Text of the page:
Background Nutrition plays a significant role in decreasing the burden of disease in the population. Quality nutritional teaching is essential to allow clinicians to effectively counsel patients on their diet and nutrition. However, nutrition education at UK medical schools is not rigorously standardised.
Objectives This study aims to quantify the nutritional teaching at UK medical schools and measure variation in teaching methods and duration.
Methods A Freedom of Information request was emailed to all public medical schools in the UK with programmes resulting in a primary medical qualification. Data were requested on how much time was allocated to lectures, practical skills, e-learning and independent study on nutrition. The lognormal and normal distributions were tested with Anderson-Darling, D’Agostino-Pearson and Shapiro-Wilk tests.
Results Of thirty-seven universities contacted, twenty-six universities responded (70.2%), four declined to respond, and seven did not provide data (figure 1a). The mean number of teaching hours is 26.9 hours (CI 95%, 14.8–38.8). Universities spend an average of 2.7 hours on group learning (CI 95%, 0.6–4.8) and 12 hours on lectures (CI 95%, 8.5–15.4) (figure 1c). The mean teaching hours were greatest in Year 1 of medical schools at 8.7 hours (CI 95%, 5.9–11.5) (figure 1d). Teaching hours follow a lognormal distribution (LR<0.001) (figure 1b).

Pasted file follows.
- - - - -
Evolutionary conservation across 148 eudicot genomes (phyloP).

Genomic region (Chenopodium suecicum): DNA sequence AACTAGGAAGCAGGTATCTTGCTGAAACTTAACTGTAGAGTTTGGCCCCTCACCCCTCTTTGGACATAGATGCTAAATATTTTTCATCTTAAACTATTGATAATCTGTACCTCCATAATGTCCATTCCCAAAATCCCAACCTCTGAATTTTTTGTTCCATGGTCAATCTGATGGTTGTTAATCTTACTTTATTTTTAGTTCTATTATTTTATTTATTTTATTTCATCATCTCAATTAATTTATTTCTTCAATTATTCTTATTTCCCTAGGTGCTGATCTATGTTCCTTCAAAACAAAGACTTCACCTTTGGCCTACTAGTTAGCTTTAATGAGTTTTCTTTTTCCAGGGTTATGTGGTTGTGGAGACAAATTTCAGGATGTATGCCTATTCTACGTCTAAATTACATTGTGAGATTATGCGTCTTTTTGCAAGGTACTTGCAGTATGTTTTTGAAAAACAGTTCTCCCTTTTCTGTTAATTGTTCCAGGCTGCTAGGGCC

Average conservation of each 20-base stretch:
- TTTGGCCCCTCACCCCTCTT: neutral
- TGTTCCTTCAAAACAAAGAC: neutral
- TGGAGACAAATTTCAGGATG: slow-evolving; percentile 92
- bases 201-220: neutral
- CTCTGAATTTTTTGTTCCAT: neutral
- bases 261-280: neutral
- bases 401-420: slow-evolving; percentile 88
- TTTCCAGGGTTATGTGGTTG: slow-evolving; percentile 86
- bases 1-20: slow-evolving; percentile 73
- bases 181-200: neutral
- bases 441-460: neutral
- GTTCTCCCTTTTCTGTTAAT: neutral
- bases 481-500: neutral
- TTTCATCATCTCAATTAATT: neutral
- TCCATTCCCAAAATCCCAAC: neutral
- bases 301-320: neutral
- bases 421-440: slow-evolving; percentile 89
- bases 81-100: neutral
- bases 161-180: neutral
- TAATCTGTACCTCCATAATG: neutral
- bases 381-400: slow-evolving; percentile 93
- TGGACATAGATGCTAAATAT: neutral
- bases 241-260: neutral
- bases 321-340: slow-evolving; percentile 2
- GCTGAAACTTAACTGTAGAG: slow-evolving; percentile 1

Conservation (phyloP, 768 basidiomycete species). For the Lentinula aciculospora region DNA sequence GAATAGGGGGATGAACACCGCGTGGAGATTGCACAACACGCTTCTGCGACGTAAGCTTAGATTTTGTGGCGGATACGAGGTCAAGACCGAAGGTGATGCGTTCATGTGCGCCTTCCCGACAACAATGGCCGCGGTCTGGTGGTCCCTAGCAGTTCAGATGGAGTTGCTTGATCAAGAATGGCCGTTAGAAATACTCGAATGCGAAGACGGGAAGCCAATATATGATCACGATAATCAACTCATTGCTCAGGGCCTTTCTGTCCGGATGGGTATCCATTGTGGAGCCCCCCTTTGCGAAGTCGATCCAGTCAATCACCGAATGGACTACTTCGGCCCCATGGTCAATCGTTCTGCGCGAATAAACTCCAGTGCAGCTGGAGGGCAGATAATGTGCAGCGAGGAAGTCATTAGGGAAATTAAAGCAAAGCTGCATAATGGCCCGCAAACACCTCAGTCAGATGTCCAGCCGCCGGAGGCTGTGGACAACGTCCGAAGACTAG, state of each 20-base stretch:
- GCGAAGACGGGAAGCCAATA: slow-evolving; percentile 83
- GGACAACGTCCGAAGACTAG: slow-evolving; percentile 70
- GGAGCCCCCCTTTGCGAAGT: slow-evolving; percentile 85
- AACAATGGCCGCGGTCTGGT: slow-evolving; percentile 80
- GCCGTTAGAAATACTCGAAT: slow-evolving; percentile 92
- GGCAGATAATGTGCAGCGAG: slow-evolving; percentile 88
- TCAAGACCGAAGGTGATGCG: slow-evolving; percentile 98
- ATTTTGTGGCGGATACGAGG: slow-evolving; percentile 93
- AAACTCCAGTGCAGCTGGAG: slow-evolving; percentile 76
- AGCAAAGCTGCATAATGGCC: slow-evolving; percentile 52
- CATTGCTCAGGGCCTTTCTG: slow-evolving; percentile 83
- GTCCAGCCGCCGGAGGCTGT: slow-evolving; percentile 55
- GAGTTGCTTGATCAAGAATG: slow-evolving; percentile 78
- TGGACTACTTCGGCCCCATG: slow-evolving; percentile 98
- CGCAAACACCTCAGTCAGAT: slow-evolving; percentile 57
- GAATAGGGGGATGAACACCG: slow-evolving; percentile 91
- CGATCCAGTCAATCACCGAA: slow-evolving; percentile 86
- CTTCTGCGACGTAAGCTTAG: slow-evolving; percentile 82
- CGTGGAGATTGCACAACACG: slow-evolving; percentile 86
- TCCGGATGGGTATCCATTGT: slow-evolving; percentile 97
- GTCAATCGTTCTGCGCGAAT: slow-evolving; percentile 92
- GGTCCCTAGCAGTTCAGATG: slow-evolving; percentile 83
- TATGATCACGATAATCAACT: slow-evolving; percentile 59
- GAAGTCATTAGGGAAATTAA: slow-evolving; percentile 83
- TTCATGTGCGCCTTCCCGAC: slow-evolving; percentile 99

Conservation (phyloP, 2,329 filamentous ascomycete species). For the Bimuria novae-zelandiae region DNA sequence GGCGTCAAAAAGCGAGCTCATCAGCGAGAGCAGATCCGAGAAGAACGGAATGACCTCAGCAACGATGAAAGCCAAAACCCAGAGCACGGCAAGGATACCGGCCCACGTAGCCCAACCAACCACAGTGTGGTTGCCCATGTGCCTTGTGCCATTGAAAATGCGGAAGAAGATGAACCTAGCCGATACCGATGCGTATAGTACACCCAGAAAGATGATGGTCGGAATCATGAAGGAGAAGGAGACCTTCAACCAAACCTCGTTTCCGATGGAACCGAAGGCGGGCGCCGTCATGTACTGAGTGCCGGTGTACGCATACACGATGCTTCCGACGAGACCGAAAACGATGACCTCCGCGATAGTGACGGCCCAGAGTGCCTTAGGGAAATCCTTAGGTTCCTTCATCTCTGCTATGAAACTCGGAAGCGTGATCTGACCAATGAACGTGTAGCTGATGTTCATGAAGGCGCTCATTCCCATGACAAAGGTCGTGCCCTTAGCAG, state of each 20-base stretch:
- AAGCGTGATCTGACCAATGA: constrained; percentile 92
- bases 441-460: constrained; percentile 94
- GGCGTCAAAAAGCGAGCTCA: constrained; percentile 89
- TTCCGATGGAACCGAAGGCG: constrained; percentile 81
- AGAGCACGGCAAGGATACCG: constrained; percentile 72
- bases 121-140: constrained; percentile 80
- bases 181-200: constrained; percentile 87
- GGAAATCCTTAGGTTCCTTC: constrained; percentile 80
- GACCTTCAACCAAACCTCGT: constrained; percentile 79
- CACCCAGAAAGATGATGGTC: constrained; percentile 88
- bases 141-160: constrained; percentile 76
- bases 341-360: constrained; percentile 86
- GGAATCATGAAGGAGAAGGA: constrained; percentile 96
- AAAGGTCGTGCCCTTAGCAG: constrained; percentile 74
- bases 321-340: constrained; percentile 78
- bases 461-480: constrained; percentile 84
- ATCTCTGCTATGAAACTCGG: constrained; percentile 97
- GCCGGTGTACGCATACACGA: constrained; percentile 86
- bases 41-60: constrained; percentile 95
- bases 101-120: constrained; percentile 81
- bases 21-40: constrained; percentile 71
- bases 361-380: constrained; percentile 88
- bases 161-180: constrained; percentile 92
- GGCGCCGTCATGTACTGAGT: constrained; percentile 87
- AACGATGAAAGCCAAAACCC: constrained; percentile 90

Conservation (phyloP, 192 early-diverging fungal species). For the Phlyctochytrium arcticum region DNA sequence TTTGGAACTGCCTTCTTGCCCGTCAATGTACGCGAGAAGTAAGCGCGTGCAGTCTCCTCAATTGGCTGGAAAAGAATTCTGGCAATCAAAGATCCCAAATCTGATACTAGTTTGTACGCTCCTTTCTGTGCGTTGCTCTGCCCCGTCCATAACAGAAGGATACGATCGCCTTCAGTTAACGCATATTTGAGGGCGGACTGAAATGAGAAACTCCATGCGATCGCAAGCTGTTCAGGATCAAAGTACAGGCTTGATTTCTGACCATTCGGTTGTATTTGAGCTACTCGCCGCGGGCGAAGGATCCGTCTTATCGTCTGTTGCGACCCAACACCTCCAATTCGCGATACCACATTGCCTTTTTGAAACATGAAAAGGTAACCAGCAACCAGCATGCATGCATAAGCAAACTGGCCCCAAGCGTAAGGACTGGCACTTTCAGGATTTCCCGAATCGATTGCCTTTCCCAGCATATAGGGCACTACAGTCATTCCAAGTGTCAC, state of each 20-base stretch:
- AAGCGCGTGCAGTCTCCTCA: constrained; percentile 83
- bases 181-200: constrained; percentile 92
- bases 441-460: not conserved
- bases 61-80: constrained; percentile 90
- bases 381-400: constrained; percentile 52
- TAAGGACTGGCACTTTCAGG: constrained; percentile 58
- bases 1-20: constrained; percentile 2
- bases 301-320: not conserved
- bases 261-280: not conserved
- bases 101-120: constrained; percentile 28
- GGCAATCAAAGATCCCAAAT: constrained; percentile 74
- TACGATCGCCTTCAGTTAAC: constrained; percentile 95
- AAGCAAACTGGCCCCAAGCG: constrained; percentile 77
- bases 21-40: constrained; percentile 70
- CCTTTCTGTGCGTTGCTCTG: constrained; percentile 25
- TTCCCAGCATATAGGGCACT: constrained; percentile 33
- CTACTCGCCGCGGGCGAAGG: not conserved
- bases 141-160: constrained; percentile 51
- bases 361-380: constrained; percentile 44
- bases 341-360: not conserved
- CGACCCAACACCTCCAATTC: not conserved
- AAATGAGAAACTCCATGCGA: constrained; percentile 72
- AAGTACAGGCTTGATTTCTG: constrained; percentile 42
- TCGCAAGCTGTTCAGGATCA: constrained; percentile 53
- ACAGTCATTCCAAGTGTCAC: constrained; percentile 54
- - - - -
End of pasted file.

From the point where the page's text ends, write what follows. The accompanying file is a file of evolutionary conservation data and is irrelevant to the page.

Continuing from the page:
Discussion/Conclusion Our study reflects the disparity in the quantity of nutrition education provided by UK medical schools. We believe these results reflect a lack of comprehensive curriculum to guide nutritional teaching in medical schools, as noted in previous studies. Research and analysis of student experiences with nutrition education would be beneficial for improving nutrition education for future clinicians. Further research to assess nutrition curriculum standards and evidence of student learning and application is recommended.
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